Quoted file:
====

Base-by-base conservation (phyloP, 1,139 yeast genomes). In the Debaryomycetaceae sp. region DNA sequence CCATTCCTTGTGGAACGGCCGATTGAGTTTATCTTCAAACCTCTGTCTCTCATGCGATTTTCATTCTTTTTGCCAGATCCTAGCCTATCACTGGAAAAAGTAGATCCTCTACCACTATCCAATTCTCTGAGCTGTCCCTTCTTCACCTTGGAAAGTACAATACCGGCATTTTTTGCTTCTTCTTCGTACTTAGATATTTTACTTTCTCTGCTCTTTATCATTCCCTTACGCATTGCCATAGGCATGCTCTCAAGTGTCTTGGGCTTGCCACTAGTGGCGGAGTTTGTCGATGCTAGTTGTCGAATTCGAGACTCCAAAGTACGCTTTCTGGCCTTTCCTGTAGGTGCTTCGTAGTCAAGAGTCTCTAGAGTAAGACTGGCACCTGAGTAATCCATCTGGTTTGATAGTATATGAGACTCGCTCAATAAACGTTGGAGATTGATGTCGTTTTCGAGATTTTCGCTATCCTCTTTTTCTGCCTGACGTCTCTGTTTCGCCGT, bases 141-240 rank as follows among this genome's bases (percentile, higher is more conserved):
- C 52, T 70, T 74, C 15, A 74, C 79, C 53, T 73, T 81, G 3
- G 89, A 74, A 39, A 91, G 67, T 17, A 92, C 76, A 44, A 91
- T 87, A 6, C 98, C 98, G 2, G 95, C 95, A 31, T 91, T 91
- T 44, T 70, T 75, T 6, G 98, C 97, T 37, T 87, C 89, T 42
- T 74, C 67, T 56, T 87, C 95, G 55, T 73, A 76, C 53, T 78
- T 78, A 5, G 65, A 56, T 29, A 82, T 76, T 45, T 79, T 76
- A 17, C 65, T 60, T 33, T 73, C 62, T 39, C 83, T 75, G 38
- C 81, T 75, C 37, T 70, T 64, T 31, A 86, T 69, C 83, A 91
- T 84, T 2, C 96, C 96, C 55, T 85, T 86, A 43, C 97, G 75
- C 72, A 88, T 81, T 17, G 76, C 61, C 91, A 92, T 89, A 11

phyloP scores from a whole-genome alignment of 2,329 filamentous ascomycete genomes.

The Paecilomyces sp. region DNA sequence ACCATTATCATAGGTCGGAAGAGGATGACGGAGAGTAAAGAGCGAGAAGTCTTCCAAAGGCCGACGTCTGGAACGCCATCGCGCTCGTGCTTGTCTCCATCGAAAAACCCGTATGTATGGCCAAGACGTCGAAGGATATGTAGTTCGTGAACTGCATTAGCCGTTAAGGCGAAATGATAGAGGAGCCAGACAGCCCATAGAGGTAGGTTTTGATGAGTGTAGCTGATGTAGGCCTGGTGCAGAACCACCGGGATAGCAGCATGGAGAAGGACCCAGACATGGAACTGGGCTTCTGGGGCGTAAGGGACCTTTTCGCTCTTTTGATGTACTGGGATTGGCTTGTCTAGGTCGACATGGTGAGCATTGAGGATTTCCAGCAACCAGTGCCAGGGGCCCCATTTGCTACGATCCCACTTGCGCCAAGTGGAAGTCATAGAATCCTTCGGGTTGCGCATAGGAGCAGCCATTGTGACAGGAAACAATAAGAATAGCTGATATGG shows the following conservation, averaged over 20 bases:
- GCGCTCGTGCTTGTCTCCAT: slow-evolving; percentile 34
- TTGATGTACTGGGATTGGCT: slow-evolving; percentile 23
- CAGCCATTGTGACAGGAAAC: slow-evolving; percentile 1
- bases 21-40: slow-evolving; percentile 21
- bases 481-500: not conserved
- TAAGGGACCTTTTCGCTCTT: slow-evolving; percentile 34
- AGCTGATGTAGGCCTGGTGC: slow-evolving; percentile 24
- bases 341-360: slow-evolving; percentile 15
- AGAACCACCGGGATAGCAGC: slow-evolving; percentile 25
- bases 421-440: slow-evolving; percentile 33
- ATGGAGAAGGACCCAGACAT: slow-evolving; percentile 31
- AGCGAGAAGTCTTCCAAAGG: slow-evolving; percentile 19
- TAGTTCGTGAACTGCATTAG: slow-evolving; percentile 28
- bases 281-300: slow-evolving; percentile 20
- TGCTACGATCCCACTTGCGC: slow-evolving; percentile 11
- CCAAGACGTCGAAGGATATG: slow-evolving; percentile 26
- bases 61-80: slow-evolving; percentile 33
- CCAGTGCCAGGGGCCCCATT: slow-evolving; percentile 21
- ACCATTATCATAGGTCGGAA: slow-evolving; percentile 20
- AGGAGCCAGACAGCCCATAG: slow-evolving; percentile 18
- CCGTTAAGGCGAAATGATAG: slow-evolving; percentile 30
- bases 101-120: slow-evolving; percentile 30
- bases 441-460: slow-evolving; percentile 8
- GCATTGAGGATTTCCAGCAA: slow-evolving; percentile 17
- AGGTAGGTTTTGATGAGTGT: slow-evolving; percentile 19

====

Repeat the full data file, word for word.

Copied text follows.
Base-by-base conservation (phyloP, 1,139 yeast genomes). In the Debaryomycetaceae sp. region DNA sequence CCATTCCTTGTGGAACGGCCGATTGAGTTTATCTTCAAACCTCTGTCTCTCATGCGATTTTCATTCTTTTTGCCAGATCCTAGCCTATCACTGGAAAAAGTAGATCCTCTACCACTATCCAATTCTCTGAGCTGTCCCTTCTTCACCTTGGAAAGTACAATACCGGCATTTTTTGCTTCTTCTTCGTACTTAGATATTTTACTTTCTCTGCTCTTTATCATTCCCTTACGCATTGCCATAGGCATGCTCTCAAGTGTCTTGGGCTTGCCACTAGTGGCGGAGTTTGTCGATGCTAGTTGTCGAATTCGAGACTCCAAAGTACGCTTTCTGGCCTTTCCTGTAGGTGCTTCGTAGTCAAGAGTCTCTAGAGTAAGACTGGCACCTGAGTAATCCATCTGGTTTGATAGTATATGAGACTCGCTCAATAAACGTTGGAGATTGATGTCGTTTTCGAGATTTTCGCTATCCTCTTTTTCTGCCTGACGTCTCTGTTTCGCCGT, bases 141-240 rank as follows among this genome's bases (percentile, higher is more conserved):
- C 52, T 70, T 74, C 15, A 74, C 79, C 53, T 73, T 81, G 3
- G 89, A 74, A 39, A 91, G 67, T 17, A 92, C 76, A 44, A 91
- T 87, A 6, C 98, C 98, G 2, G 95, C 95, A 31, T 91, T 91
- T 44, T 70, T 75, T 6, G 98, C 97, T 37, T 87, C 89, T 42
- T 74, C 67, T 56, T 87, C 95, G 55, T 73, A 76, C 53, T 78
- T 78, A 5, G 65, A 56, T 29, A 82, T 76, T 45, T 79, T 76
- A 17, C 65, T 60, T 33, T 73, C 62, T 39, C 83, T 75, G 38
- C 81, T 75, C 37, T 70, T 64, T 31, A 86, T 69, C 83, A 91
- T 84, T 2, C 96, C 96, C 55, T 85, T 86, A 43, C 97, G 75
- C 72, A 88, T 81, T 17, G 76, C 61, C 91, A 92, T 89, A 11

phyloP scores from a whole-genome alignment of 2,329 filamentous ascomycete genomes.

The Paecilomyces sp. region DNA sequence ACCATTATCATAGGTCGGAAGAGGATGACGGAGAGTAAAGAGCGAGAAGTCTTCCAAAGGCCGACGTCTGGAACGCCATCGCGCTCGTGCTTGTCTCCATCGAAAAACCCGTATGTATGGCCAAGACGTCGAAGGATATGTAGTTCGTGAACTGCATTAGCCGTTAAGGCGAAATGATAGAGGAGCCAGACAGCCCATAGAGGTAGGTTTTGATGAGTGTAGCTGATGTAGGCCTGGTGCAGAACCACCGGGATAGCAGCATGGAGAAGGACCCAGACATGGAACTGGGCTTCTGGGGCGTAAGGGACCTTTTCGCTCTTTTGATGTACTGGGATTGGCTTGTCTAGGTCGACATGGTGAGCATTGAGGATTTCCAGCAACCAGTGCCAGGGGCCCCATTTGCTACGATCCCACTTGCGCCAAGTGGAAGTCATAGAATCCTTCGGGTTGCGCATAGGAGCAGCCATTGTGACAGGAAACAATAAGAATAGCTGATATGG shows the following conservation, averaged over 20 bases:
- GCGCTCGTGCTTGTCTCCAT: slow-evolving; percentile 34
- TTGATGTACTGGGATTGGCT: slow-evolving; percentile 23
- CAGCCATTGTGACAGGAAAC: slow-evolving; percentile 1
- bases 21-40: slow-evolving; percentile 21
- bases 481-500: not conserved
- TAAGGGACCTTTTCGCTCTT: slow-evolving; percentile 34
- AGCTGATGTAGGCCTGGTGC: slow-evolving; percentile 24
- bases 341-360: slow-evolving; percentile 15
- AGAACCACCGGGATAGCAGC: slow-evolving; percentile 25
- bases 421-440: slow-evolving; percentile 33
- ATGGAGAAGGACCCAGACAT: slow-evolving; percentile 31
- AGCGAGAAGTCTTCCAAAGG: slow-evolving; percentile 19
- TAGTTCGTGAACTGCATTAG: slow-evolving; percentile 28
- bases 281-300: slow-evolving; percentile 20
- TGCTACGATCCCACTTGCGC: slow-evolving; percentile 11
- CCAAGACGTCGAAGGATATG: slow-evolving; percentile 26
- bases 61-80: slow-evolving; percentile 33
- CCAGTGCCAGGGGCCCCATT: slow-evolving; percentile 21
- ACCATTATCATAGGTCGGAA: slow-evolving; percentile 20
- AGGAGCCAGACAGCCCATAG: slow-evolving; percentile 18
- CCGTTAAGGCGAAATGATAG: slow-evolving; percentile 30
- bases 101-120: slow-evolving; percentile 30
- bases 441-460: slow-evolving; percentile 8
- GCATTGAGGATTTCCAGCAA: slow-evolving; percentile 17
- AGGTAGGTTTTGATGAGTGT: slow-evolving; percentile 19